Longbow Hunting Ibex in Madrid: Missing the Shot
Posted on June 26, 2013
In a recent post you read all about longbow hunting in the mountains of Madrid and how to prepare for unknown territory. Then you found about stalking mountain game. Now find out what to do when you miss the shot:
The arrow flashed by him, very slightly creasing his hip, and off he went in a hurry. I was stunned, as I’m a pretty good shot, and at a range of between 20 and 25 yards, this should have been a slam dunk. Then it came to me. As I was packing for this trip, wedged between a Colorado mountain goat and a Nebraska whitetail hunt, I had somehow been unable to locate my well-worn shooting glove and arm guard. I’d hurriedly grabbed a back-up, but even though I had shot it a few times, it was still very stiff, and I believe my unfamiliarity with it had caused the shot to fly wide. Oh well, excuses are like…well, we know what they’re like. Bottom line…I MISSED!
Needless to say, whatever the reason for the miss, I was disgusted with myself. Many years on the football field, though, taught me that if you screw up and draw a penalty flag, you put it out of your mind immediately, or you’re likely to screw up on the next play, too. So, that last shot already stored in the “history” file, my thoughts turned instantly to how I could salvage the situation?
After very nearly buying the farm, the billy ran to the right, through a shallow draw, across a small bench, and then turned downhill as he encountered a rock buttress. I ran, tripped, crawled and rolled after him, probably looking like a $15,000 winner on America’s Funniest Home Videos! But instead of following him down along the face of the rocks, which I figured he would try to go underneath, I ran uphill and out onto the top of the rocky outcropping, hoping I might somehow get a shot down on him as he traversed below the buttress.
When I arrived at the point of the rocks, breathing heavily from my mad dash, I looked straight down about 60 feet into a very thick tangle of brush. Almost instantly I heard and sensed movement below and to my right. And in just seconds, the huge horns and black back of the Gredos ibex were twisting and turning below me, tight to the rocks, negotiating a path through the maze of foliage.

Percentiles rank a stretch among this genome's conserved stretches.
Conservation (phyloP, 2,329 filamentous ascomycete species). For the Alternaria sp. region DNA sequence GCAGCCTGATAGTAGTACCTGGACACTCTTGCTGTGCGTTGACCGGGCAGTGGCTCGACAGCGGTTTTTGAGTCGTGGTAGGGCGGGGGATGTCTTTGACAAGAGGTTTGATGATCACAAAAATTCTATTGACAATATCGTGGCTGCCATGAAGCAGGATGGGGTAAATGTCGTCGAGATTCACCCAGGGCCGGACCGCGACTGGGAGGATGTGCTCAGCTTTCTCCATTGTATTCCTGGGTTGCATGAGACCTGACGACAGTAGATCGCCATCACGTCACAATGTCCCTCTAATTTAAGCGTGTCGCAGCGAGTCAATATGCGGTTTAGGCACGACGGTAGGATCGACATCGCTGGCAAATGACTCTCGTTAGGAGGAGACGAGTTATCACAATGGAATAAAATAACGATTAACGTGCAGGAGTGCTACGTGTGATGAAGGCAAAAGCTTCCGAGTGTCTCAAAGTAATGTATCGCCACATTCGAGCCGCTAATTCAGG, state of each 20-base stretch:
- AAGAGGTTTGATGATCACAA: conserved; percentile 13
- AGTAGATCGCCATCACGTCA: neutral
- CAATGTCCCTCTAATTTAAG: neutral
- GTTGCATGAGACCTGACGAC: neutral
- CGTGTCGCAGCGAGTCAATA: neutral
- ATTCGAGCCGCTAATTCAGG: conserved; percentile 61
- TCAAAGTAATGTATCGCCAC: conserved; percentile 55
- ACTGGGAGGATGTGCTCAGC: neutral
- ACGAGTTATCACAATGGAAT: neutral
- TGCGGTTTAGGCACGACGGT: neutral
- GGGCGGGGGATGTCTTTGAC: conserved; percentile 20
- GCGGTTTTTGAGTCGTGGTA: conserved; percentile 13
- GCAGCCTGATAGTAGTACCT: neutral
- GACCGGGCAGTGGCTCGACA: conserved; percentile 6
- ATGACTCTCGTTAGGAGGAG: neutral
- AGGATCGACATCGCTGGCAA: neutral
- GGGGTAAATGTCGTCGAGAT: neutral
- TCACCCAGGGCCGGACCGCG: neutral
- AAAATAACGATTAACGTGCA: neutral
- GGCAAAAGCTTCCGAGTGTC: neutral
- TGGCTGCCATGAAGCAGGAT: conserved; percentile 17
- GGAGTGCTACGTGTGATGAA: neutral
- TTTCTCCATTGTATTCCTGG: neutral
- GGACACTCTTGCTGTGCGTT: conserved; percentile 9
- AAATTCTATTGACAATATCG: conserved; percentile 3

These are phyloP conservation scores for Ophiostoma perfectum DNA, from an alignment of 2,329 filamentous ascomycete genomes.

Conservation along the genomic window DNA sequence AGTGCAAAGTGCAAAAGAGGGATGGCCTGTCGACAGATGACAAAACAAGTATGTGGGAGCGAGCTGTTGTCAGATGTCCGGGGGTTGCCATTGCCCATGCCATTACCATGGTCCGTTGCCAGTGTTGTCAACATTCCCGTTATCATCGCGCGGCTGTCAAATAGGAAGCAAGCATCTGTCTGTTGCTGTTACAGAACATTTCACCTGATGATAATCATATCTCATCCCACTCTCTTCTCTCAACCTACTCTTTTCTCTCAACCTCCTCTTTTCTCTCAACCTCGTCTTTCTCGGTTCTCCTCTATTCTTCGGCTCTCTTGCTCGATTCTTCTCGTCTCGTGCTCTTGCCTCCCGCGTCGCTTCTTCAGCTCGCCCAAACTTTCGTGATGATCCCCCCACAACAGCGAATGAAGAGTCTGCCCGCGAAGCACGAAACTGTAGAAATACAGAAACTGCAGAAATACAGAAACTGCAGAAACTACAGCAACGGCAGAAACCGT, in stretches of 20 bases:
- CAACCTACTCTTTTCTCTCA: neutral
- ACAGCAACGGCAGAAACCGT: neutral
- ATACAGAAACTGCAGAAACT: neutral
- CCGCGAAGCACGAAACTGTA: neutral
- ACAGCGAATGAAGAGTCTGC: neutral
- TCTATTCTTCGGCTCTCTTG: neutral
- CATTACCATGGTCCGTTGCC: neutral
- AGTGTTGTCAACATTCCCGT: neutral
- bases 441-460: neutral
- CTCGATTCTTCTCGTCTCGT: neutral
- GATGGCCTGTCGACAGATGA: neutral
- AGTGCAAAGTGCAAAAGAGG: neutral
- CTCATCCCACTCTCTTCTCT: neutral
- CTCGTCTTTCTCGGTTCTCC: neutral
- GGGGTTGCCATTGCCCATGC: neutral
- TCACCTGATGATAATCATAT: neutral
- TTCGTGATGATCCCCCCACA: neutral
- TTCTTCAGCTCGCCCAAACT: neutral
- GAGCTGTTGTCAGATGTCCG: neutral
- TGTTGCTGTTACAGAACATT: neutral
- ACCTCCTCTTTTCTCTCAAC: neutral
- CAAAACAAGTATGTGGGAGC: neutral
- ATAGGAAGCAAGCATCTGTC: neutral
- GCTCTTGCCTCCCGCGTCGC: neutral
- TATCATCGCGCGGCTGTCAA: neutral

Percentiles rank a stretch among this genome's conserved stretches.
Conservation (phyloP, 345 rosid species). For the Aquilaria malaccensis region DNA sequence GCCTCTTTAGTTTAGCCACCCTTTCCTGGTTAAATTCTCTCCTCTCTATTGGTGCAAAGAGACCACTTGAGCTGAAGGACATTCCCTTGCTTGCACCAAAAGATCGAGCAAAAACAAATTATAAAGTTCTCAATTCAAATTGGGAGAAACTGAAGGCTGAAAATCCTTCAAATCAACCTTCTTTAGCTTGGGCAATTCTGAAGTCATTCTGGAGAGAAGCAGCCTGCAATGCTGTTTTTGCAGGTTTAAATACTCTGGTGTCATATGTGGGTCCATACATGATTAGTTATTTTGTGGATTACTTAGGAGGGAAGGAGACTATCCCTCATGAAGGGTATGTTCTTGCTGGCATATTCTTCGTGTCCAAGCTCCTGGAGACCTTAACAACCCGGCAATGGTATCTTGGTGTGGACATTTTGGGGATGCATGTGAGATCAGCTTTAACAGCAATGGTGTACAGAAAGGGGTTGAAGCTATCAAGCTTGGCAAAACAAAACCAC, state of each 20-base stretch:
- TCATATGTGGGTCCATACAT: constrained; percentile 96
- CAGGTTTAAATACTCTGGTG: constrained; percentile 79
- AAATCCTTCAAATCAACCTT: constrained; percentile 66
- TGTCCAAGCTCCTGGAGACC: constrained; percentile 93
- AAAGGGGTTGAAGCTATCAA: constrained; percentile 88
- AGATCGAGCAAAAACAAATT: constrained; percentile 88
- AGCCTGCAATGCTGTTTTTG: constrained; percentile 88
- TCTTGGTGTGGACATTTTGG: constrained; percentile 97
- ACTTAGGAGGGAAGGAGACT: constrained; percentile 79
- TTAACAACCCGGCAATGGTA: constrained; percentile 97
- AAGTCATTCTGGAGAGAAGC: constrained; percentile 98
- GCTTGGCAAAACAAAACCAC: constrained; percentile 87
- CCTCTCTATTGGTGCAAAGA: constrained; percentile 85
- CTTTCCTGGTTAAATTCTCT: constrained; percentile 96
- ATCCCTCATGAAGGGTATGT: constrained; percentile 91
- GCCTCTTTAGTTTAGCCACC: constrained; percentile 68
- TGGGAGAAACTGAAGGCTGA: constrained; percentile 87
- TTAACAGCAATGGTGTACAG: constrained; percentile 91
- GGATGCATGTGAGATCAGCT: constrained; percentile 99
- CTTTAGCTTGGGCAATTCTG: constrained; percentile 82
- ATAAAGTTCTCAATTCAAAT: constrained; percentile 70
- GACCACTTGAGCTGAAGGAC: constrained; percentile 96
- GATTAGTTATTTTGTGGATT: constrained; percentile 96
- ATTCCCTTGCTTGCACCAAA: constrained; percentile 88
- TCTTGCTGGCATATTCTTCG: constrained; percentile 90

Without thinking about it, an arrow was on my string, and I was drawing on the billy that was directly below me now and moving from my right to left. He veered slightly to his right as he reached another turn in the trail, and suddenly my arrow was on its way. The ultra-sharp Zwickey Delta took the goat in the top of the back, slightly behind the left shoulder, and just two inches to the left of the spine. The Easton Legacy shaft drove the deadly broadhead directly into the top of the heart, and in seconds the magnificent big billy lay still on the mountainside.
As I knelt next to him, the entire experience seemed a little surreal. I realized I was half a world away from the mountains of my home in southwest Colorado, and these mountains felt very different. I had just arrowed a beast as I’d done so very many times before, but the animal seemed foreign to me as I studied him. I was amongst a group of men, as I’ve been on many hunting adventures before, but they spoke a language I barely understood.
So, at the same time the entire experience was familiar and strangely unfamiliar. And yet, the grins on their faces and the sparkle in their eyes communicated the age-old joy unique to hunters down the ages. To me it was as unmistakable as if they spoke perfect English. Nevertheless, I asked Giuseppe for an exact interpretation of what they were talking about. His response was quite simple. They’re saying, “What a fantastic hunt, but we never thought he’d get one with that bent stick!” I’d known all along that they hadn’t thought we’d be successful, as even lots of veteran bowhunters are skeptical about traditional bows. On the other hand, I never had any doubt.
By Lew Webb